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Sunday, March 4, 2018

Raven Rock State Park

Hi Blog!

We are working our way north so that Dave can meet his jury duty requirement on March 20th. We are currently camped in Four Oaks, North Carolina. We are trying NOT to go north too soon, since the Philadelphia area is being hammered by snowy, icy nor'easters. We have a couple days here to explore. On Sunday, March 4, 2018, we drove over to Raven Rock State Park to do a little hiking.

Raven Rock State Park sits along the fall zone, an area where the hard, resistant rocks of the Appalachian foothills give way to the softer rocks and sediments of the coastal plain. The underlying rocks of the area were formed more than 400 million years ago by intense heat and pressure. Through the ages, flowing waters and swirling winds gradually eroded the land, carving and sculpting Raven Rock. We looked forward to getting up close to these ancient rocks. But first, we needed to traverse the hardwood forest that surrounds the Cape Fear River.

From an overlook, Kathy peers down upon the Cape Fear River. It's been a long time since we've been this high. We've just spent the last couple months in the coastal planes of Texas, Louisiana, Florida and South Carolina.

The Sioux and Tuscarora Indians hunted this area until European settlers arrived in the mid-18th century. The first settlers were primarily hunters and trappers who were searching for high country similar to their homeland, Scotland. Later, stores, mills and quarries were built. Many of the woodlands were farmed, and as the forests returned, much of the land was harvested for timber. In the rapids pictured below, the early settlers set up fish traps.

As we continued to hike down to Raven Rock, our attention was drawn to this unusual tree.

Raven Rock is a 150-foot high and one mile long crystalline granite rock formation along the Cape Fear River. In order to appreciate the sheer size of the rock, it is best to climb down to the base. Can you see Dave on the stairs below?

Raven Rock is part of the Piedmont, a formation of metamorphic, sedimentary, and igneous rocks created through the crushing blows of mountain-building continental collisions, the erosion of mountain chains, and the pulling apart of a super continent. The tiny folks in the photo below are looking up at over 400 million years of history.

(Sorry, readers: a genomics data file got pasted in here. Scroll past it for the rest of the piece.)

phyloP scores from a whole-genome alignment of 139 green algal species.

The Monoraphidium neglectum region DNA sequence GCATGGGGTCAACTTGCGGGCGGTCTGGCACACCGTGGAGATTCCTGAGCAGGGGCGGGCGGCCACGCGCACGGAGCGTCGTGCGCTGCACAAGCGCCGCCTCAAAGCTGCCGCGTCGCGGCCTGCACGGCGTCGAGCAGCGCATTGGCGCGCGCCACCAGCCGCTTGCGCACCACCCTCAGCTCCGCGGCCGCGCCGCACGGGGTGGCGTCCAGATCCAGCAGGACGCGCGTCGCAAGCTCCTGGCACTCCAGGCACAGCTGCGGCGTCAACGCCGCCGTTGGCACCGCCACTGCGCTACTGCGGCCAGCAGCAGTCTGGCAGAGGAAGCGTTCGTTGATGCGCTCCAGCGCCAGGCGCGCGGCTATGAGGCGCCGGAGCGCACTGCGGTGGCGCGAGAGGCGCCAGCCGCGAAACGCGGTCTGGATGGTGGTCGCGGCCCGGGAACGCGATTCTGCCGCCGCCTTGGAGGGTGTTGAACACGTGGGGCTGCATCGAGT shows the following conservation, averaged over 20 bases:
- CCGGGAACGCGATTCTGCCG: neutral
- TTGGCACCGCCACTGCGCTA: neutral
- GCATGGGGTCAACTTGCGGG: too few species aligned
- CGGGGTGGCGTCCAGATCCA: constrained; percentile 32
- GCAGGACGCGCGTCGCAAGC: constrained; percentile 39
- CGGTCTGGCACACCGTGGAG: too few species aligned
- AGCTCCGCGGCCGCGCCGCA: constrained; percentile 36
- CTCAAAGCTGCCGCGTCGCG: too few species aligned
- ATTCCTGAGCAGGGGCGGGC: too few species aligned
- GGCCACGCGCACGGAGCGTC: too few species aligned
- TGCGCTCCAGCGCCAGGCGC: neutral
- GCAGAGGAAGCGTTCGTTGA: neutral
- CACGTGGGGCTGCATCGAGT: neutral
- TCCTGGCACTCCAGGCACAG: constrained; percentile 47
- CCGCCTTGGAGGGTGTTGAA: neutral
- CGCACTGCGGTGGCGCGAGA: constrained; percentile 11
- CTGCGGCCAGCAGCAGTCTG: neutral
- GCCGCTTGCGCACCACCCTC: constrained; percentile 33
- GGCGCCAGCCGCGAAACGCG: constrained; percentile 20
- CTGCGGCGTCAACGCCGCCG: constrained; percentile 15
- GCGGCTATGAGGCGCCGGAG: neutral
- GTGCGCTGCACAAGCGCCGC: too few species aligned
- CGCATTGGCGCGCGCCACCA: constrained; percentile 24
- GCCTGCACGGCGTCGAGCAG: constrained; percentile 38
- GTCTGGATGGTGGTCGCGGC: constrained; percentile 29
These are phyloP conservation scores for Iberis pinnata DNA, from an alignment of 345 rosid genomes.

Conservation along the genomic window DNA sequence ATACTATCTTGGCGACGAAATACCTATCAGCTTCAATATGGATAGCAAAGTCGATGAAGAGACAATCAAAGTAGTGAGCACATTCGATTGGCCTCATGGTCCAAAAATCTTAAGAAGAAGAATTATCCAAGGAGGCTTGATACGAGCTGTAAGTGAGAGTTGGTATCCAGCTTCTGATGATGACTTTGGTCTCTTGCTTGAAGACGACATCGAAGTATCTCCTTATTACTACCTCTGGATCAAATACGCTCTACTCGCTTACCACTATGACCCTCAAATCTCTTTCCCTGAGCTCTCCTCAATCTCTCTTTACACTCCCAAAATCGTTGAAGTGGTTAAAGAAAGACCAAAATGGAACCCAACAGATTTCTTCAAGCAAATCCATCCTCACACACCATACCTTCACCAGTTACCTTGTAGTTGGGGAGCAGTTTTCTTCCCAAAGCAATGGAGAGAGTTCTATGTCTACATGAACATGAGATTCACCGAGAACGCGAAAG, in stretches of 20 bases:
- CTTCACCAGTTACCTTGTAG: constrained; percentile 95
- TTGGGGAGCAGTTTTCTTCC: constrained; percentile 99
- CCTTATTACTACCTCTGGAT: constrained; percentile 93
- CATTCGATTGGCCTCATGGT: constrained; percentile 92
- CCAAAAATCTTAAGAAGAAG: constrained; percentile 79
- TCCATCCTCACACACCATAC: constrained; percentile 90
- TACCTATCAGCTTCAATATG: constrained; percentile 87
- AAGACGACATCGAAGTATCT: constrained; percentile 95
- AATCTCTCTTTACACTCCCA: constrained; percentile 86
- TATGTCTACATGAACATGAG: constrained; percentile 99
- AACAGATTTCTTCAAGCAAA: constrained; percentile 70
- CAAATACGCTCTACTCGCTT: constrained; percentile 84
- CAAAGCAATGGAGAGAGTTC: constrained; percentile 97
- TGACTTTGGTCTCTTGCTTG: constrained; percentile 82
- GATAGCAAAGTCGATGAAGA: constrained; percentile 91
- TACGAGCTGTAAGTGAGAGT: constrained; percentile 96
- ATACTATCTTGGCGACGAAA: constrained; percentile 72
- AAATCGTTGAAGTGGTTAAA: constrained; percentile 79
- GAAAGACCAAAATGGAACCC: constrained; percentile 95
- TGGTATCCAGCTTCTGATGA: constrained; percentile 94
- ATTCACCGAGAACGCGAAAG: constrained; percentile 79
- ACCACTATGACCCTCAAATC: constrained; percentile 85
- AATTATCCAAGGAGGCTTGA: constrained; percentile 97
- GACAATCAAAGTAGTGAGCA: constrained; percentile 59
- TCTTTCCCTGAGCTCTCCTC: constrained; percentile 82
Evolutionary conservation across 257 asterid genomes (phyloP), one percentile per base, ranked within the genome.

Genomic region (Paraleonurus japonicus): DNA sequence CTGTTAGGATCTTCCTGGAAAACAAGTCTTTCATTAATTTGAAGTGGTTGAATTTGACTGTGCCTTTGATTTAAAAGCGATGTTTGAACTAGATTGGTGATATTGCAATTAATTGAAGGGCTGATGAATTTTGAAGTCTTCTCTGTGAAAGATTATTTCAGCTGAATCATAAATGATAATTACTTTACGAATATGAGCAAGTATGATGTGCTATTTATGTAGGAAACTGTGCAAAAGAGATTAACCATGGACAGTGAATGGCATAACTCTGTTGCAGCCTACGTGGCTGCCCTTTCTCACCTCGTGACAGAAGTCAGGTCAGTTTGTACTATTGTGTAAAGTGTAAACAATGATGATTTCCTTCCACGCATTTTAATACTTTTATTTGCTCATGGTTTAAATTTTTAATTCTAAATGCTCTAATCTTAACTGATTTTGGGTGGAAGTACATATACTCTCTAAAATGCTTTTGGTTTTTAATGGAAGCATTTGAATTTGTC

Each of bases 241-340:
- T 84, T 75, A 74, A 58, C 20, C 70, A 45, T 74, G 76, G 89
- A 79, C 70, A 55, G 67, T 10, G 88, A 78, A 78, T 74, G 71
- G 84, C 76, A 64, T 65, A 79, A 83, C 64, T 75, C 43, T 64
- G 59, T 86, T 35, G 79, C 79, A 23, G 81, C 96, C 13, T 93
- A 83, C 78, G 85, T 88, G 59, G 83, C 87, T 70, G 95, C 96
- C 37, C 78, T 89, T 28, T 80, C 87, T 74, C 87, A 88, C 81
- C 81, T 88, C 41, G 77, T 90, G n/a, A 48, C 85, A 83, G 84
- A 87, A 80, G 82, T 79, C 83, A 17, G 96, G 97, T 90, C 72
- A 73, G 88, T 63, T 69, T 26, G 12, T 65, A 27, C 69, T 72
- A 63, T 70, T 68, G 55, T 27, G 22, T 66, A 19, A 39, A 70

Life hangs on, even in the most unlikely of places.

Bundled against the cold, Kathy takes in the immense outcrop.

Before long, we reached the end of our side trail and it was time to start climbing back up.

We decided to take the Little Creek Loop Trail in order to log a couple more miles before lunch. This beautiful little woods walk took us all along the banks of Little Creek, which burbled along granite rock shelves, producing pretty little cascades and pools.

Our final adventure took us right down to the banks of the Cape Fear River on the Fish Trap Trail. Just beyond the rapids where the fish traps where set, lies the remains of the old Northington Lock and Dam. After a hurricane destroyed the locks and dams in 1859, the structures were not replaced; railroad transportation eliminated the need for river travel. As new roads were built, the ferry was closed and Raven Rock became a popular recreation spot -- for which we are eternally grateful.

By connecting these trails, we ended up hiking over six miles. All that hiking builds up a powerful thirst that only local craft brews can quench. We decided to do our quenching at Double Barley Brewing in nearby Smithfield. We were drawn to this place by all the good reviews on Trip Advisor. However, good beer is subjective. It was our duty to sample all their brews and decide for ourselves.

There wasn't a bad beer in the bunch. However, we have a tiny RV and, unfortunately, could not take them all home with us. We filled a couple growlers with Sparkys - a coffee, chocolate, milk stout. We also picked up a couple specialty bottles including a belgian holiday ale and Thrilla in Vanilla, plus a couple four packs - barrel aged Steakcake Stout and Gourd Rocker Imperial Pumpkin Porter!  Kathy couldn't resist showing off her treasure as we got out of the Jeep back at our campground:

If you are traveling up the I-95 corridor in North Carolina, make time to stop at Double Barley Brewing, in Smithfield. After talking with the owner, they plan to join Harvest Host and are looking forward to RVers boondocking in their parking lot!

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